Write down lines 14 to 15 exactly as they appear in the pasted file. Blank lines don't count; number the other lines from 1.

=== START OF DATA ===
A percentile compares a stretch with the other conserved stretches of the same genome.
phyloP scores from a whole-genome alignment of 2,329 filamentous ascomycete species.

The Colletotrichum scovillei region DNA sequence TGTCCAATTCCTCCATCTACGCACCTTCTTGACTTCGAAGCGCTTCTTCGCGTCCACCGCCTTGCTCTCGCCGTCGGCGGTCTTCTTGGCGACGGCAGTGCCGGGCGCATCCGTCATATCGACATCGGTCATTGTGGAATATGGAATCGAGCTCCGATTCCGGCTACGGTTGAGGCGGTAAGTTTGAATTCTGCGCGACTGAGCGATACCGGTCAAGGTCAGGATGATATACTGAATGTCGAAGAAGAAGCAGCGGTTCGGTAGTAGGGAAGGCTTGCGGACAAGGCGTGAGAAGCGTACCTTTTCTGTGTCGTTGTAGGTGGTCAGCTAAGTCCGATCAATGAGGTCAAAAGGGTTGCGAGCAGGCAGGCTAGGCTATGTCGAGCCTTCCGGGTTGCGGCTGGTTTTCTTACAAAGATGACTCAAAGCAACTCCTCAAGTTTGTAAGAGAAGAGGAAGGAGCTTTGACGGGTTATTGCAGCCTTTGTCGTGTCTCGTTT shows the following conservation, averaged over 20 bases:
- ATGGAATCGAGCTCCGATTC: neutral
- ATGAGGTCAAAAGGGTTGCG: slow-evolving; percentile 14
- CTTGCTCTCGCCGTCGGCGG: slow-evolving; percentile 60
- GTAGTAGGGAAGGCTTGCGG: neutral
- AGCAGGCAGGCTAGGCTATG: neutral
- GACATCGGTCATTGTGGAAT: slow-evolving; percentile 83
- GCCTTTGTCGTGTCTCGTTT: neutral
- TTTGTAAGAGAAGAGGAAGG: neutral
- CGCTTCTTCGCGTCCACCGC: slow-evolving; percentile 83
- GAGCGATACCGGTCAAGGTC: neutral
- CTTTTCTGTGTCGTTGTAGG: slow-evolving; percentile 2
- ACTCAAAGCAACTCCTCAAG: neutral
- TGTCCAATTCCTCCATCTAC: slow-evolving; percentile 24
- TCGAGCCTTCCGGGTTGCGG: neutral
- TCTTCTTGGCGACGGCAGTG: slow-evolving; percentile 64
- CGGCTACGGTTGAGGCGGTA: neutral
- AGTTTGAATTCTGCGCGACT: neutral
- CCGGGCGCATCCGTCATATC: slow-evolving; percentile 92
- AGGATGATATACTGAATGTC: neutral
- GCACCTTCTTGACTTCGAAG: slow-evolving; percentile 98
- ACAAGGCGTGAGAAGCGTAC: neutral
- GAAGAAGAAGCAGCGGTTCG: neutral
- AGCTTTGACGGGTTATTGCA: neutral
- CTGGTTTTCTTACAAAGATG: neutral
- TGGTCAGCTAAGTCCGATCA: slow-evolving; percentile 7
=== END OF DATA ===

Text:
- CTTTTCTGTGTCGTTGTAGG: slow-evolving; percentile 2
- ACTCAAAGCAACTCCTCAAG: neutral